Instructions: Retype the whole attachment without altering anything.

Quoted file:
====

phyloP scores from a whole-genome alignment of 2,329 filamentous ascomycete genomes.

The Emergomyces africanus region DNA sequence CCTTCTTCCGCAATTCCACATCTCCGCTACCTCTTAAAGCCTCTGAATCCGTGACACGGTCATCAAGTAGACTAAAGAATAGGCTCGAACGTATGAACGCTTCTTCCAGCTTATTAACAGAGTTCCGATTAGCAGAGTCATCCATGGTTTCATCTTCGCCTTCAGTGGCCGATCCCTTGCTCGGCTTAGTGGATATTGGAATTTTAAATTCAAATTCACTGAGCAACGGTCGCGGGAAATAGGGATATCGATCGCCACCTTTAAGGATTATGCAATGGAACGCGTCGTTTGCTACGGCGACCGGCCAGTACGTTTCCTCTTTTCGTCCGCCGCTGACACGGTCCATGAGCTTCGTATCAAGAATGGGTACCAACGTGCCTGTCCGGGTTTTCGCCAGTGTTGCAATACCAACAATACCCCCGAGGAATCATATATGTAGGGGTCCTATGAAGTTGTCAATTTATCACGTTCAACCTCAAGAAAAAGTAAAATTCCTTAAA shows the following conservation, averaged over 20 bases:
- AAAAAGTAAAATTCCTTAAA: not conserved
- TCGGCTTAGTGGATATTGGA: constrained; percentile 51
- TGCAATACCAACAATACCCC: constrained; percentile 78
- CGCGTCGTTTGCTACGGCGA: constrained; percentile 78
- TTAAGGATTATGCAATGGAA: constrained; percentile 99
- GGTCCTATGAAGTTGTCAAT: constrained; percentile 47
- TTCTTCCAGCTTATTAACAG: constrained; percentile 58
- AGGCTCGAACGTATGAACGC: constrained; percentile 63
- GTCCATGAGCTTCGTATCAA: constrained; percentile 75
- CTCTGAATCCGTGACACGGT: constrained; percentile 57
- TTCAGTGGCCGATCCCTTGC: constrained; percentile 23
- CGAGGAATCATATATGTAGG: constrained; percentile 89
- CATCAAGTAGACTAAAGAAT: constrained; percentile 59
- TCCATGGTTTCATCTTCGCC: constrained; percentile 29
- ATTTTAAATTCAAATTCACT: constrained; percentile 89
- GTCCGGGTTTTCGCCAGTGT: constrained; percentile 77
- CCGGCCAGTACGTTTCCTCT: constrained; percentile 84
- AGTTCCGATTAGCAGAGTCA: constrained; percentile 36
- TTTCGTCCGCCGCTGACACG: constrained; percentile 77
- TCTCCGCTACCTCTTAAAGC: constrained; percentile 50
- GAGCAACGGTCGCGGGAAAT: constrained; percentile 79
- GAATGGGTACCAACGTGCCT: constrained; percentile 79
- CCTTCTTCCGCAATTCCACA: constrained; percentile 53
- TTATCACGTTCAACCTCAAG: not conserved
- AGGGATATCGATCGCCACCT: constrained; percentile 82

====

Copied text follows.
phyloP scores from a whole-genome alignment of 2,329 filamentous ascomycete genomes.

The Emergomyces africanus region DNA sequence CCTTCTTCCGCAATTCCACATCTCCGCTACCTCTTAAAGCCTCTGAATCCGTGACACGGTCATCAAGTAGACTAAAGAATAGGCTCGAACGTATGAACGCTTCTTCCAGCTTATTAACAGAGTTCCGATTAGCAGAGTCATCCATGGTTTCATCTTCGCCTTCAGTGGCCGATCCCTTGCTCGGCTTAGTGGATATTGGAATTTTAAATTCAAATTCACTGAGCAACGGTCGCGGGAAATAGGGATATCGATCGCCACCTTTAAGGATTATGCAATGGAACGCGTCGTTTGCTACGGCGACCGGCCAGTACGTTTCCTCTTTTCGTCCGCCGCTGACACGGTCCATGAGCTTCGTATCAAGAATGGGTACCAACGTGCCTGTCCGGGTTTTCGCCAGTGTTGCAATACCAACAATACCCCCGAGGAATCATATATGTAGGGGTCCTATGAAGTTGTCAATTTATCACGTTCAACCTCAAGAAAAAGTAAAATTCCTTAAA shows the following conservation, averaged over 20 bases:
- AAAAAGTAAAATTCCTTAAA: not conserved
- TCGGCTTAGTGGATATTGGA: constrained; percentile 51
- TGCAATACCAACAATACCCC: constrained; percentile 78
- CGCGTCGTTTGCTACGGCGA: constrained; percentile 78
- TTAAGGATTATGCAATGGAA: constrained; percentile 99
- GGTCCTATGAAGTTGTCAAT: constrained; percentile 47
- TTCTTCCAGCTTATTAACAG: constrained; percentile 58
- AGGCTCGAACGTATGAACGC: constrained; percentile 63
- GTCCATGAGCTTCGTATCAA: constrained; percentile 75
- CTCTGAATCCGTGACACGGT: constrained; percentile 57
- TTCAGTGGCCGATCCCTTGC: constrained; percentile 23
- CGAGGAATCATATATGTAGG: constrained; percentile 89
- CATCAAGTAGACTAAAGAAT: constrained; percentile 59
- TCCATGGTTTCATCTTCGCC: constrained; percentile 29
- ATTTTAAATTCAAATTCACT: constrained; percentile 89
- GTCCGGGTTTTCGCCAGTGT: constrained; percentile 77
- CCGGCCAGTACGTTTCCTCT: constrained; percentile 84
- AGTTCCGATTAGCAGAGTCA: constrained; percentile 36
- TTTCGTCCGCCGCTGACACG: constrained; percentile 77
- TCTCCGCTACCTCTTAAAGC: constrained; percentile 50
- GAGCAACGGTCGCGGGAAAT: constrained; percentile 79
- GAATGGGTACCAACGTGCCT: constrained; percentile 79
- CCTTCTTCCGCAATTCCACA: constrained; percentile 53
- TTATCACGTTCAACCTCAAG: not conserved
- AGGGATATCGATCGCCACCT: constrained; percentile 82